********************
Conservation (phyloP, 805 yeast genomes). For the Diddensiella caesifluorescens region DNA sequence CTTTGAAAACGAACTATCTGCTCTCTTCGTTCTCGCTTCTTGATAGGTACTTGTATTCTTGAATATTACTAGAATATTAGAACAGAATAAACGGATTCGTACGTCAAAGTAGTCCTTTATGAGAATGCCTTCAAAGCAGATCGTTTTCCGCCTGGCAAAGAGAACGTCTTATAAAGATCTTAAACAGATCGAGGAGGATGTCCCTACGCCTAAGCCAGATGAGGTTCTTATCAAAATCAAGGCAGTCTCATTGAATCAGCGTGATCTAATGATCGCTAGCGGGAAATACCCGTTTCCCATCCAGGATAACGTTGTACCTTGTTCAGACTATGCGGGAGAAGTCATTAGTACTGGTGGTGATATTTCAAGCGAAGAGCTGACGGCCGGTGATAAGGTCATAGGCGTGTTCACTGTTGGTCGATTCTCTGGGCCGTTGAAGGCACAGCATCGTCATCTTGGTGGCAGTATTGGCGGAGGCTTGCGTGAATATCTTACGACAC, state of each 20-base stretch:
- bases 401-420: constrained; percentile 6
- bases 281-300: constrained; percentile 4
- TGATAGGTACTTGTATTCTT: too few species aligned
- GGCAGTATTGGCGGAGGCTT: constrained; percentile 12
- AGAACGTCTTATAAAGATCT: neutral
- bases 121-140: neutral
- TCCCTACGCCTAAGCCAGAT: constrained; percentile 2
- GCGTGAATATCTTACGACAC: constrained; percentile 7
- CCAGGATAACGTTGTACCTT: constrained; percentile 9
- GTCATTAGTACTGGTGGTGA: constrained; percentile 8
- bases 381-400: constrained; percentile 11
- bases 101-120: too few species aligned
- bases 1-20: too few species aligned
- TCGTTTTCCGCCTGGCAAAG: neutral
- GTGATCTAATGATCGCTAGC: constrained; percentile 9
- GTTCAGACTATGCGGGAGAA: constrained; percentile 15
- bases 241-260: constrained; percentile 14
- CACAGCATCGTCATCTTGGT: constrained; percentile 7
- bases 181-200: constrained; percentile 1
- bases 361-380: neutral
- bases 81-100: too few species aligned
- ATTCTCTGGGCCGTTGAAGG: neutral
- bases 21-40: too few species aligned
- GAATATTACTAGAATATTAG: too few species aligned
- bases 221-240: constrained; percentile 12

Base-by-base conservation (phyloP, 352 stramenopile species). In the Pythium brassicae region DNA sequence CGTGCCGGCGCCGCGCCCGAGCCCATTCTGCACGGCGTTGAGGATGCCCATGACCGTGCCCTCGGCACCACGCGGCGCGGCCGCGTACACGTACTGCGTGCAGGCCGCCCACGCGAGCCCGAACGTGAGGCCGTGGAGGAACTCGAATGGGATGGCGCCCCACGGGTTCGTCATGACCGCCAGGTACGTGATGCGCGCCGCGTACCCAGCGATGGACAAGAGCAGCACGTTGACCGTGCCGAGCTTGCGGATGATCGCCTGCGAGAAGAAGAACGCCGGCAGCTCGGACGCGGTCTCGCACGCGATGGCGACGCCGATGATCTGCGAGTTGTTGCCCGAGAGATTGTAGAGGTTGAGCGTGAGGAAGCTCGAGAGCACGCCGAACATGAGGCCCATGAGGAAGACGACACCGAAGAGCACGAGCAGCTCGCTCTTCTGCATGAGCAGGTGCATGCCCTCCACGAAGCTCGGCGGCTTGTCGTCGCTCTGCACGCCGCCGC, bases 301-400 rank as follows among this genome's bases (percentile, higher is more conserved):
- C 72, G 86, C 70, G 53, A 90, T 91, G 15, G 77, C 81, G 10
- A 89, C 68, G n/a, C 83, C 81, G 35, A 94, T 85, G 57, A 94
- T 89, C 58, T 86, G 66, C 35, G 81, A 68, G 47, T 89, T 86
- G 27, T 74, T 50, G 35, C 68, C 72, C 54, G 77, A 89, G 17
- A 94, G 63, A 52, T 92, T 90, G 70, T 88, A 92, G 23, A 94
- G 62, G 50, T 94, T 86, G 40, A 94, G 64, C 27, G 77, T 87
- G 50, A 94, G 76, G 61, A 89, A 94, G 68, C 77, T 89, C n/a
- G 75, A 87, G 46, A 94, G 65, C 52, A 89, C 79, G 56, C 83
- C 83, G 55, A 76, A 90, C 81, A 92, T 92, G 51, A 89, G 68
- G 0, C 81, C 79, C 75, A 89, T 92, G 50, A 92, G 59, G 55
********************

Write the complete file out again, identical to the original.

Conservation (phyloP, 805 yeast genomes). For the Diddensiella caesifluorescens region DNA sequence CTTTGAAAACGAACTATCTGCTCTCTTCGTTCTCGCTTCTTGATAGGTACTTGTATTCTTGAATATTACTAGAATATTAGAACAGAATAAACGGATTCGTACGTCAAAGTAGTCCTTTATGAGAATGCCTTCAAAGCAGATCGTTTTCCGCCTGGCAAAGAGAACGTCTTATAAAGATCTTAAACAGATCGAGGAGGATGTCCCTACGCCTAAGCCAGATGAGGTTCTTATCAAAATCAAGGCAGTCTCATTGAATCAGCGTGATCTAATGATCGCTAGCGGGAAATACCCGTTTCCCATCCAGGATAACGTTGTACCTTGTTCAGACTATGCGGGAGAAGTCATTAGTACTGGTGGTGATATTTCAAGCGAAGAGCTGACGGCCGGTGATAAGGTCATAGGCGTGTTCACTGTTGGTCGATTCTCTGGGCCGTTGAAGGCACAGCATCGTCATCTTGGTGGCAGTATTGGCGGAGGCTTGCGTGAATATCTTACGACAC, state of each 20-base stretch:
- bases 401-420: constrained; percentile 6
- bases 281-300: constrained; percentile 4
- TGATAGGTACTTGTATTCTT: too few species aligned
- GGCAGTATTGGCGGAGGCTT: constrained; percentile 12
- AGAACGTCTTATAAAGATCT: neutral
- bases 121-140: neutral
- TCCCTACGCCTAAGCCAGAT: constrained; percentile 2
- GCGTGAATATCTTACGACAC: constrained; percentile 7
- CCAGGATAACGTTGTACCTT: constrained; percentile 9
- GTCATTAGTACTGGTGGTGA: constrained; percentile 8
- bases 381-400: constrained; percentile 11
- bases 101-120: too few species aligned
- bases 1-20: too few species aligned
- TCGTTTTCCGCCTGGCAAAG: neutral
- GTGATCTAATGATCGCTAGC: constrained; percentile 9
- GTTCAGACTATGCGGGAGAA: constrained; percentile 15
- bases 241-260: constrained; percentile 14
- CACAGCATCGTCATCTTGGT: constrained; percentile 7
- bases 181-200: constrained; percentile 1
- bases 361-380: neutral
- bases 81-100: too few species aligned
- ATTCTCTGGGCCGTTGAAGG: neutral
- bases 21-40: too few species aligned
- GAATATTACTAGAATATTAG: too few species aligned
- bases 221-240: constrained; percentile 12

Base-by-base conservation (phyloP, 352 stramenopile species). In the Pythium brassicae region DNA sequence CGTGCCGGCGCCGCGCCCGAGCCCATTCTGCACGGCGTTGAGGATGCCCATGACCGTGCCCTCGGCACCACGCGGCGCGGCCGCGTACACGTACTGCGTGCAGGCCGCCCACGCGAGCCCGAACGTGAGGCCGTGGAGGAACTCGAATGGGATGGCGCCCCACGGGTTCGTCATGACCGCCAGGTACGTGATGCGCGCCGCGTACCCAGCGATGGACAAGAGCAGCACGTTGACCGTGCCGAGCTTGCGGATGATCGCCTGCGAGAAGAAGAACGCCGGCAGCTCGGACGCGGTCTCGCACGCGATGGCGACGCCGATGATCTGCGAGTTGTTGCCCGAGAGATTGTAGAGGTTGAGCGTGAGGAAGCTCGAGAGCACGCCGAACATGAGGCCCATGAGGAAGACGACACCGAAGAGCACGAGCAGCTCGCTCTTCTGCATGAGCAGGTGCATGCCCTCCACGAAGCTCGGCGGCTTGTCGTCGCTCTGCACGCCGCCGC, bases 301-400 rank as follows among this genome's bases (percentile, higher is more conserved):
- C 72, G 86, C 70, G 53, A 90, T 91, G 15, G 77, C 81, G 10
- A 89, C 68, G n/a, C 83, C 81, G 35, A 94, T 85, G 57, A 94
- T 89, C 58, T 86, G 66, C 35, G 81, A 68, G 47, T 89, T 86
- G 27, T 74, T 50, G 35, C 68, C 72, C 54, G 77, A 89, G 17
- A 94, G 63, A 52, T 92, T 90, G 70, T 88, A 92, G 23, A 94
- G 62, G 50, T 94, T 86, G 40, A 94, G 64, C 27, G 77, T 87
- G 50, A 94, G 76, G 61, A 89, A 94, G 68, C 77, T 89, C n/a
- G 75, A 87, G 46, A 94, G 65, C 52, A 89, C 79, G 56, C 83
- C 83, G 55, A 76, A 90, C 81, A 92, T 92, G 51, A 89, G 68
- G 0, C 81, C 79, C 75, A 89, T 92, G 50, A 92, G 59, G 55